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Saturday, December 10, 2016

Killing Snakes

     How do you do it? A lot of people like them, but many find them repulsive. Even so, when you see one in the garden, at least around here, they aren't poisonous, so just leaving them alone is the best thing to do. 
     When people do kill snakes it's usually with a garden tool. Trying to catch them, even non-poisonous ones, can be dangerous though because they will bite. A snake will never strike for no reason and when they do it's usually because they were provoked or surprised. Only a few venomous bites occur in the U.S. every year and it's usually when people are attempting to kill or get rid of them. 
     Before you kill the snake make sure it's not venomous! See the article How can you tell if snake is poisonous HERE.  Venomous snakes are scary when they're alive, but they can also be deadly after they are dead because snakes are well known for retaining reflexes after death. Not only snakes, but other cold-blooded vertebrae share this ability and there are actually reports of people being bitten by the severed heads of snakes. 
     In venomous snakes like cobras and rattlesnakes, biting is one of the reflexes that can be activated in the brain even hours after it's dead. The bite reflex is strong in venomous snakes because they bite for a different reason than other animals. Some animals, like tigers, kill their prey by sinking its teeth into its victim and holding on, but snakes usually deliver a single, extremely quick bite and then move away until it dies. Snakes are quick; rattlesnakes have been known to inject venom in less than two-tenths of a second.  You can see just how quick on THIS Youtube video.
     Even if a snake's head has been chopped off, the bite reflex can be triggered hours after it's dead because the nerves have not stopped functioning. Here's another thing to keep in mind.  Some snakes, rattlers in particular, control how much venom they inject, but if the animal is dead, there is no control and the bite will likely contain the maximum amount of venom.  Also, the bodies of snakes have been known to continue rising off the ground as if to strike even after they've been beheaded.
     How can that be?! These movements are fueled by electrically charged particles which remain in the nerve cells of a snake for several hours after it dies. When the nerve of a newly dead snake is stimulated, the channels in the nerve will open up, allowing the particles to pass through and creating an electrical impulse that enables the muscles to bite in a reflexive action. 
     What if a snake gets into your house?   It happened to my neighbor lady. Her dryer is in the basement and the vent to the outside is only a couple inches off the ground. It had a wire screen covering the opening, but when it fell off, a snake crawled in and ended up in the dryer. Quite a shock to the poor old lady when see went to throw in a load of laundry!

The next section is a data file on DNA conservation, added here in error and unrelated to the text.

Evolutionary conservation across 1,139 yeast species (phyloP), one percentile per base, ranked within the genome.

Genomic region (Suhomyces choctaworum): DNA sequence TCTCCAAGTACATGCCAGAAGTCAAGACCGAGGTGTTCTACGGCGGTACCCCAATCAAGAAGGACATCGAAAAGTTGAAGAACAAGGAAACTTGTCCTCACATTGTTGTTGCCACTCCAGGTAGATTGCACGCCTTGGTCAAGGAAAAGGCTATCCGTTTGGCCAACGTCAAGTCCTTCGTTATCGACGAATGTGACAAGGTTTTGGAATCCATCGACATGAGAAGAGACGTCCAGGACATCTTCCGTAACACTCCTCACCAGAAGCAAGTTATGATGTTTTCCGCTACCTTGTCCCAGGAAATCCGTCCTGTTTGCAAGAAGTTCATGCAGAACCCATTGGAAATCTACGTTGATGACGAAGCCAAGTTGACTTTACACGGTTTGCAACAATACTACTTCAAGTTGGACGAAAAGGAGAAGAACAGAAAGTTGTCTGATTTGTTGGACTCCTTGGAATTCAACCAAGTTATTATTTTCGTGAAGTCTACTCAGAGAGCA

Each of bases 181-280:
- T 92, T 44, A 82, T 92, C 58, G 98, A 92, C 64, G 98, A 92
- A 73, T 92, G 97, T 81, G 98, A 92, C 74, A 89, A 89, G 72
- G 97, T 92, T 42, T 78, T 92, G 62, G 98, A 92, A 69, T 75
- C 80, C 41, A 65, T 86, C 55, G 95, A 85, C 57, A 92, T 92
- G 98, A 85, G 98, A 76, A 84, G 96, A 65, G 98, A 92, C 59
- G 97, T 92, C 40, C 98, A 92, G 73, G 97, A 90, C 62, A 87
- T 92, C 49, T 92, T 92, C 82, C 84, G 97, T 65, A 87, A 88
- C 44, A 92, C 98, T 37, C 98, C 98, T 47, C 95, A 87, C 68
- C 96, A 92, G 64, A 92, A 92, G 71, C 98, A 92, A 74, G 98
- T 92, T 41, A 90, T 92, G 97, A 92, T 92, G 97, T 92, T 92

Before you try to kill a snake inside your home, you should be aware that most snake bites occur when people are trying to kill or capture a snake. Trying to bludgeon it to death or pick it up puts you within striking distance of an animal that will defend itself. Even whacking it with something long, like a rake or a hoe, can be dangerous because snakes are fast and some can strike a pretty fair distance. 
     And, here's a tip from a snake expert. Chances are if you succeeded in killing the snake with the first blow, it wasn't poisonous. Most poisonous snakes are tough and incredibly fast and will dodge the first few strikes of a shovel or hoe. After that, it will be frightened and riled up, making it even more dangerous. 
     If a snake gets in the house the snake expert said the best thing to do is shoo it out with a broom or use a snake trap. Speaking from experience I can tell you that it is impossible to shoo a snake in the direction you want it to go and even a common garter snake is fast!  
     As for the trap advice...by the time you locate a store that carries snake traps and get there to buy one and then return home...well, good luck finding the snake! And, remember, by that time, the thing could be lurking anywhere. Who wants to go to sleep at night knowing they have a snake hiding out somewhere in the house? Forget about trying to poison one! When snakes eat, they catch their food live and eat it which means they won't eat poisoned bait. 
     As for the lady with the snake in her dryer...she asked me to remove it, but being a snake-hater, I wasn't going to touch it! The solution? I told her to go next door and get my other neighbor lady. She finds them in her flowers all the time and just picks them up and throws them in the woods behind the house. 

Snakes aren't the only critters that are dangerous even after they're dead!  Read this article:  6 Terrifying Creatures That Keep Going After They're Dead

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